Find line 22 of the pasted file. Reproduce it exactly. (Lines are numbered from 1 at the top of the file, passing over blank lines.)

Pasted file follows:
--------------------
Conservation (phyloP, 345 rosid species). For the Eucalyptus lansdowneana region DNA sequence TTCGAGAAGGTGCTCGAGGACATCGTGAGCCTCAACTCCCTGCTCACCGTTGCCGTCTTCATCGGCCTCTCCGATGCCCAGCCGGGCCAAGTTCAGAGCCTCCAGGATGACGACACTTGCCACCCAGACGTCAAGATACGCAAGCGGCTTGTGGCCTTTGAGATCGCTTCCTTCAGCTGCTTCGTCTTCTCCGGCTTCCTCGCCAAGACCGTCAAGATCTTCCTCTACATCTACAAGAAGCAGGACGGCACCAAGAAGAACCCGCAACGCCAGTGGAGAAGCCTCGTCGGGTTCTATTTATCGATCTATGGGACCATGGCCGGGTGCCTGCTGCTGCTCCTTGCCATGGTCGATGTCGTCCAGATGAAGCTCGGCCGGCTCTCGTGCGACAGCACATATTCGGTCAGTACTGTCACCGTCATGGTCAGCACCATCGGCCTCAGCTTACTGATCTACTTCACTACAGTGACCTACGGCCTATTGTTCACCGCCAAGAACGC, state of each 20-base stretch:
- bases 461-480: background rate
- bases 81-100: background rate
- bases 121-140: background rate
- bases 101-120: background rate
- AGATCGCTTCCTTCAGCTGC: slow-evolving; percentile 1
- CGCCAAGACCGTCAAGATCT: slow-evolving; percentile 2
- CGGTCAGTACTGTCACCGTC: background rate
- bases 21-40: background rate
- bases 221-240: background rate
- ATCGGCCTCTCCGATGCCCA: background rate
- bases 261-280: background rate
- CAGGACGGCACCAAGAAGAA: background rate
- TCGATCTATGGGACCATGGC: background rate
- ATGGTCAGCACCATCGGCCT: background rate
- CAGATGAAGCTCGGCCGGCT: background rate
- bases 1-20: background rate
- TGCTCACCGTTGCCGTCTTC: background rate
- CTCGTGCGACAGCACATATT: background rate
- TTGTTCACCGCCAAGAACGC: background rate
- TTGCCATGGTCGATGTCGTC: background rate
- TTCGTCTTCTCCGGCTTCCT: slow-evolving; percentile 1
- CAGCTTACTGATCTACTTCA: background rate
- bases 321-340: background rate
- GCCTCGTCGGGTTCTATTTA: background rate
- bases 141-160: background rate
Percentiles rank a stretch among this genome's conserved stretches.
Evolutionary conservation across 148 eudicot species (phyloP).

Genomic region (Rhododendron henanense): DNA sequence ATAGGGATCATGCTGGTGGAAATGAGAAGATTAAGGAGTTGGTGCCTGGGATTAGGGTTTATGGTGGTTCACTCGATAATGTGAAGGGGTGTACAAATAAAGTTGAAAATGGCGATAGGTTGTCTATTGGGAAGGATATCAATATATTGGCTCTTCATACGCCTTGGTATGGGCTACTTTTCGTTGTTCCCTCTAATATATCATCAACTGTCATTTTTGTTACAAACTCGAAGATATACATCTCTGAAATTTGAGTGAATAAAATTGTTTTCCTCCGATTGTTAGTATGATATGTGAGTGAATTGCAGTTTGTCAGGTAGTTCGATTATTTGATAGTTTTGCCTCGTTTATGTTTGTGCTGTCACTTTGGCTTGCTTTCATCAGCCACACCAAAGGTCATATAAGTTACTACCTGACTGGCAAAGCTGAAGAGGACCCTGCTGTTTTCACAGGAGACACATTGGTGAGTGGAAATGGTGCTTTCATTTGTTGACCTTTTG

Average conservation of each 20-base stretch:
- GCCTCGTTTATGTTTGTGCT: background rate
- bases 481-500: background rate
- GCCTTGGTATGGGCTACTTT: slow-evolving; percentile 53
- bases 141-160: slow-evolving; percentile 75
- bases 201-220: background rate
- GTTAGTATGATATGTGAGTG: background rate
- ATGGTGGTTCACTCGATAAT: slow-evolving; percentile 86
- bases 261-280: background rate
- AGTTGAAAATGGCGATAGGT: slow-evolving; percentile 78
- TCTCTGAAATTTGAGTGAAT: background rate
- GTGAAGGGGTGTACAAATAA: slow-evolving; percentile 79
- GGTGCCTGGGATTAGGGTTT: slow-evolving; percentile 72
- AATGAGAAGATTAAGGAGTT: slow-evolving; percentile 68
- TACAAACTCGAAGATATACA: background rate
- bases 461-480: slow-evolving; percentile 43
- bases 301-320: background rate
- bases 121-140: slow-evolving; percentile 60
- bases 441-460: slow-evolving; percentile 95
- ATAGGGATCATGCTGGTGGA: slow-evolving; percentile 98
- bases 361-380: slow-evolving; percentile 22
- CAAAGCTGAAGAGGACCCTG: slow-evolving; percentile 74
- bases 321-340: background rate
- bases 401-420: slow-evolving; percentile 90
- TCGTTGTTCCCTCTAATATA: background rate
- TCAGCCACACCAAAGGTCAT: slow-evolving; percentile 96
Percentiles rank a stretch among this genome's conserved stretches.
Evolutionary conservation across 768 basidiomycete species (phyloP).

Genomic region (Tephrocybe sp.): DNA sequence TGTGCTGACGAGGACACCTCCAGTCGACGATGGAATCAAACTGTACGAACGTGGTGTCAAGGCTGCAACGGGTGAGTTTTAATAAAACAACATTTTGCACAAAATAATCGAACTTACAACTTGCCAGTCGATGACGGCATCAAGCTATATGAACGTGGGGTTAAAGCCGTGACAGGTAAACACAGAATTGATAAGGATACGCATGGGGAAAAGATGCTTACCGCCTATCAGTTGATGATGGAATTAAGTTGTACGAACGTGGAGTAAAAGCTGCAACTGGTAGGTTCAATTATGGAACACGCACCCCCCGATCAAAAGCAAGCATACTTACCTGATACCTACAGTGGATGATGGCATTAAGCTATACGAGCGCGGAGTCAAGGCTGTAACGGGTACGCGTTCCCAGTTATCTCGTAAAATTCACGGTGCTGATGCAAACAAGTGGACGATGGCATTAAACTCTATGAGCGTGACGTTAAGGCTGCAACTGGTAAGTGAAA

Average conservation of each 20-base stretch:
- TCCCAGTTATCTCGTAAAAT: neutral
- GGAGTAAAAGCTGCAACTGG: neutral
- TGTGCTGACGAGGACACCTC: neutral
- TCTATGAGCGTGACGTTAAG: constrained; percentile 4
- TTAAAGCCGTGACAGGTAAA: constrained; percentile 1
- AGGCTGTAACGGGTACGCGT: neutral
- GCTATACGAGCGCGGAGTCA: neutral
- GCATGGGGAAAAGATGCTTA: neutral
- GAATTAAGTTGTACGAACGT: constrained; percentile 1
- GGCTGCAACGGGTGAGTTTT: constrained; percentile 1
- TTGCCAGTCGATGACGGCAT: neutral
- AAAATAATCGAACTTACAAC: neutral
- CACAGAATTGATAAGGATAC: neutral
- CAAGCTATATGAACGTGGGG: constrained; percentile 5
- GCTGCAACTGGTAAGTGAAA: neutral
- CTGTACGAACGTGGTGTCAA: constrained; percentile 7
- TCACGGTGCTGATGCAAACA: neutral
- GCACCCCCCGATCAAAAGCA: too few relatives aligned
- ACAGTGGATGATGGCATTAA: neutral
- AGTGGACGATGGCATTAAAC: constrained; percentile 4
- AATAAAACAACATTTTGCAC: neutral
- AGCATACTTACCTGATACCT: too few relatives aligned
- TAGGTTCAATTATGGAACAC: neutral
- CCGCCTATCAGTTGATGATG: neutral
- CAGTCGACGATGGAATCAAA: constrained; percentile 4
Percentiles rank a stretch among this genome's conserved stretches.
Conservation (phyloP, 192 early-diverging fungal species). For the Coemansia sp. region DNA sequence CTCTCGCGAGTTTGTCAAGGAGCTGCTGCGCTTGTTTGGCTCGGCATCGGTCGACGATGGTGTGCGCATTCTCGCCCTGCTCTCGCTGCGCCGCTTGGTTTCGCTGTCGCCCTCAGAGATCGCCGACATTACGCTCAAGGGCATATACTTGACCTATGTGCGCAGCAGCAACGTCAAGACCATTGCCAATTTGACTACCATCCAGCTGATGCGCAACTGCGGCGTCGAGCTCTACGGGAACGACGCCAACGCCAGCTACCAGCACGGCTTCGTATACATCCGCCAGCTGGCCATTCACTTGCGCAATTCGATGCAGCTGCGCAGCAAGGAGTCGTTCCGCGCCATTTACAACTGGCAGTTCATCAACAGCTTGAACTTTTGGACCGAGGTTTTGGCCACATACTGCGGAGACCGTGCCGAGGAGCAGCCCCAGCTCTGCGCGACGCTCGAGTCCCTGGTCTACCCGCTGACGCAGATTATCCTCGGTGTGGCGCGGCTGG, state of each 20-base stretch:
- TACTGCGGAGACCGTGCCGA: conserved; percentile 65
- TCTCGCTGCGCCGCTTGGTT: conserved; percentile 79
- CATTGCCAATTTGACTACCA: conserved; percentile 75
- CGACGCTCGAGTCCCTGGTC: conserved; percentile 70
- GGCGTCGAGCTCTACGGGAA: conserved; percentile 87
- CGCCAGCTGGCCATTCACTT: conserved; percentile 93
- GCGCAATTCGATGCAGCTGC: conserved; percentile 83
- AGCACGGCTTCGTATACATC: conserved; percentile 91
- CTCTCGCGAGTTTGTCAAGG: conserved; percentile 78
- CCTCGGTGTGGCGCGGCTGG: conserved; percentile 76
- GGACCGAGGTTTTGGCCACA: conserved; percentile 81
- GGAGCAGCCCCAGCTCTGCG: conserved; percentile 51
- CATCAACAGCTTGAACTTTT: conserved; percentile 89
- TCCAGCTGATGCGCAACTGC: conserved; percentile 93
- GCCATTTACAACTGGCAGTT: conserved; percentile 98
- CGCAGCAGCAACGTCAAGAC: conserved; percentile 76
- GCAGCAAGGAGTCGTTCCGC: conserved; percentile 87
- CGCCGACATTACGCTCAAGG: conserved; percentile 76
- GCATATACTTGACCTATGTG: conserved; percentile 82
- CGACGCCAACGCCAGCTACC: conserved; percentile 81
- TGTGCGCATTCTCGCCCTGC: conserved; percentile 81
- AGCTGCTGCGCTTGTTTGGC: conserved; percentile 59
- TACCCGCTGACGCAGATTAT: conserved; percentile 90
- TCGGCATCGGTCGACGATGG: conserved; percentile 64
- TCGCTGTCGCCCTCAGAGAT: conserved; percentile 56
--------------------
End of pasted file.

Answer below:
- TTCGTCTTCTCCGGCTTCCT: slow-evolving; percentile 1